Fosamax Case Against Merck Heads to Trial

     (CN) – A federal judge in Manhattan refused to dismiss a lawsuit alleging Merck & Co.’s osteoporosis drug Fosamax causes a condition known as dead jaw.




     Indiana resident Louise Maley said Merck has long known that Fosamax had the potential to lead to osteonecrosis of the jaw, but failed to adequately warn doctors and the public of the side effects.
     U.S. District Judge John F. Keenan kept Maley’s failure-to-warn claim, but dismissed strict liability and warranty claims.
     It’s the third bellwether Fosamax case scheduled for trial after hundreds of multi-district lawsuits have been consolidated before Judge Keenan.
     Merck was facing more than 900 Fosamax-related lawsuits as of last year, the company said.
     “Plaintiffs claim does not fail as a matter of law from a lack of evidence of exposed necrotic bone,” Keenan wrote. “Specific causation remains a material issue of fact for the jury.”
     The American Association of Oral and Maxillofacial Surgeons (AAOMS) wrote in a position paper that the presence of “exposed, necrotic bone in the maxillofacial region” was a characteristic of bisphosphonate-related ostenonecrosis of the jaw, or BRONJ.
     Fosamax is a bisphosphonate, a class of drugs designed to prevent the loss of bone mass.
     Maley began taking the osteoporosis drug in 1998, and by 2004 she was experiencing “severe aching pain in the upper-right side of her jaw,” according to the ruling. Maley described having “bad attacks” of “stabbing” pain in her jaw, extending through her forehead, which would last for hours at a time.
     She stopped taking the medication in 2006.
     The parties dispute what caused the pain.
     Maley was diagnosed with neuralgia-inducing cavitational osteonecrosis, or NICO, by one of the many doctors she had visited. That occurs when small areas of bone in the jaw develop cavitations and die, and it hasn’t been linked to bisphosphonates, the judge said.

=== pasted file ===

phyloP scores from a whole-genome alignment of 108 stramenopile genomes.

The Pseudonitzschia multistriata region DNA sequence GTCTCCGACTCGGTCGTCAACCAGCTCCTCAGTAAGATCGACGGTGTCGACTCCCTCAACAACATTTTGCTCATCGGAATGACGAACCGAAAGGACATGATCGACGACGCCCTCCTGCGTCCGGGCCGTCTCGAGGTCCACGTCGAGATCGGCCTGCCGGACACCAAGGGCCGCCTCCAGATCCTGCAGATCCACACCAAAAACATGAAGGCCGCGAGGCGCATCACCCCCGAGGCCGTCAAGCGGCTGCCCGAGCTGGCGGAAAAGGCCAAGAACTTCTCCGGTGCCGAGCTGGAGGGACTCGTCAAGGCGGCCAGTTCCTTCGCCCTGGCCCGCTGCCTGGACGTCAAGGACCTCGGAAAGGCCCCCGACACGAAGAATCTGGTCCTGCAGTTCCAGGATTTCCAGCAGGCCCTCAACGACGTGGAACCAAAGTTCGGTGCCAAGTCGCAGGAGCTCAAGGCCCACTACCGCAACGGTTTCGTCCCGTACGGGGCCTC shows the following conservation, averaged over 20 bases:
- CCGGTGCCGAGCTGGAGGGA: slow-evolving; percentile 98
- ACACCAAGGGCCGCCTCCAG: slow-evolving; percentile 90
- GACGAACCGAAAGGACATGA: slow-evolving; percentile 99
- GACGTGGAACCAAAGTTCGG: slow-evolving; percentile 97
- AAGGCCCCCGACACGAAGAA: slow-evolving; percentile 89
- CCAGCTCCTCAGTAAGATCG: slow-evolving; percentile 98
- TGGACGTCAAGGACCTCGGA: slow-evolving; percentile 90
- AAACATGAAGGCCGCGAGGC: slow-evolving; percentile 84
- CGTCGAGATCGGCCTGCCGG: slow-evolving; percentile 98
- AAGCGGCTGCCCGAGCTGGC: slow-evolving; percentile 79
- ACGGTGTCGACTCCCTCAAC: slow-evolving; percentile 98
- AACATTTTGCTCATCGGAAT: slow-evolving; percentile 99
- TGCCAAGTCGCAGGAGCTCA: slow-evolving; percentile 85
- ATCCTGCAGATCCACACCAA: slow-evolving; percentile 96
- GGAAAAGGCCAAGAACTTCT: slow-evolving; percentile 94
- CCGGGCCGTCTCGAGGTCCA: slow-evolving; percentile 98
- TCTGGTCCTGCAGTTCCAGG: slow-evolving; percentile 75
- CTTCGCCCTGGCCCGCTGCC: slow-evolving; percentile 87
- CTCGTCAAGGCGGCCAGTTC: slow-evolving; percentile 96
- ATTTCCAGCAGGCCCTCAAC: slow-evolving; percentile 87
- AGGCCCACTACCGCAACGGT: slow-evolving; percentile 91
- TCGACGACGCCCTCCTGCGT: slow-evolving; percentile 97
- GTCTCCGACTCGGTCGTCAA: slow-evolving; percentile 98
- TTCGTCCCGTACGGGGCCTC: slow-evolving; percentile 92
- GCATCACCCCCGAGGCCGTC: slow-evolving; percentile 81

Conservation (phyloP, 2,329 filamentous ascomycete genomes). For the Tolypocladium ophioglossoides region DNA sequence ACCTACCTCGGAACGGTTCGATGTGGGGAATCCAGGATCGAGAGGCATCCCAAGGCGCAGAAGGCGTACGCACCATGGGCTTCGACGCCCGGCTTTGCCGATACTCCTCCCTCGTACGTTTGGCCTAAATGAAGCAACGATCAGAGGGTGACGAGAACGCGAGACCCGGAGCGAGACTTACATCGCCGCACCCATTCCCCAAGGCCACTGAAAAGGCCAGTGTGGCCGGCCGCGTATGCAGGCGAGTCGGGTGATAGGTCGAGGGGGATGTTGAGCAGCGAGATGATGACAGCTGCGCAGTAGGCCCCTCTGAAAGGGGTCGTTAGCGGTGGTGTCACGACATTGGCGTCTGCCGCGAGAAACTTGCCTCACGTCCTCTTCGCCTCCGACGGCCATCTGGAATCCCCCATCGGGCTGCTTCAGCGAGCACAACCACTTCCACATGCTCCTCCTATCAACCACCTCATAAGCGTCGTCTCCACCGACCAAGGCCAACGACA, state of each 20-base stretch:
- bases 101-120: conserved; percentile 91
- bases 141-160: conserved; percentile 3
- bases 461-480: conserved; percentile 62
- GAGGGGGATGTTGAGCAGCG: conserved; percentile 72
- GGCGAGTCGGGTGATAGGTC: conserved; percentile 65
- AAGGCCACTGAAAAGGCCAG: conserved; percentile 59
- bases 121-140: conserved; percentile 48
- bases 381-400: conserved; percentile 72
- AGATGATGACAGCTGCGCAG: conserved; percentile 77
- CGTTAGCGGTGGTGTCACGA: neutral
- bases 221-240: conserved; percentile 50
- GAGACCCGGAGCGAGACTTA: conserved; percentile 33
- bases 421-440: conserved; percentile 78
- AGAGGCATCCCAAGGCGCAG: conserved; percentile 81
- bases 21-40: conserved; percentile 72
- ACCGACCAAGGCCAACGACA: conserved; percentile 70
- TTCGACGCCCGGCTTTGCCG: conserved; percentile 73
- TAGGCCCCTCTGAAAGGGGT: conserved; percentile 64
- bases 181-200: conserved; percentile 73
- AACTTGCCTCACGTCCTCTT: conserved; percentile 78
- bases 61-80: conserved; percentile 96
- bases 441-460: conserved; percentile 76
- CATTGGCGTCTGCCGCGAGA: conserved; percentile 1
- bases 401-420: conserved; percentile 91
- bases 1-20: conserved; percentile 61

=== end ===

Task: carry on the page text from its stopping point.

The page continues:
But the plaintiff and her expert witness insisted that Maley does not have NICO.
     Merck argued that Maley’s witness’ testimony was “conclusory,” and said he failed to address other factors that could have caused her injuries. It also noted the lack of evidence that Maley had exposed necrotic bone in her jaw, a pre-requisite for a BRONJ diagnosis, according to the AAOMS report.
     Her physician witness conceded that there was no finding of exposed dead bone, but said “fatty bone marrow” and “prominent resting lines” were found, which he believes is evidence that Maley’s jawbone was degenerating.
     Judge Keenan determined that the witness, Dr. Rand Redfern, sufficiently addressed alternative causes.
     “Dr. Redfern reached his conclusion by reviewing the records of plaintiff’s treating physicians, who went through an extensive process of attempting to rule out various causes of plaintiff’s persisting jaw condition,” Keenan wrote. “From their records … and a pathology report with findings consistent with dead or dying bone, Dr. Redfern was able to rule out the other potential causes for her injury, including trigeminal neuralgia, metastasis of breast cancer, bone tumors or cysts, fractures, and periodontal problems, and deduce that plaintiff suffered from BRONJ caused by her Fosamax use.”
     The case will go to trial on April 19 at 10 a.m.

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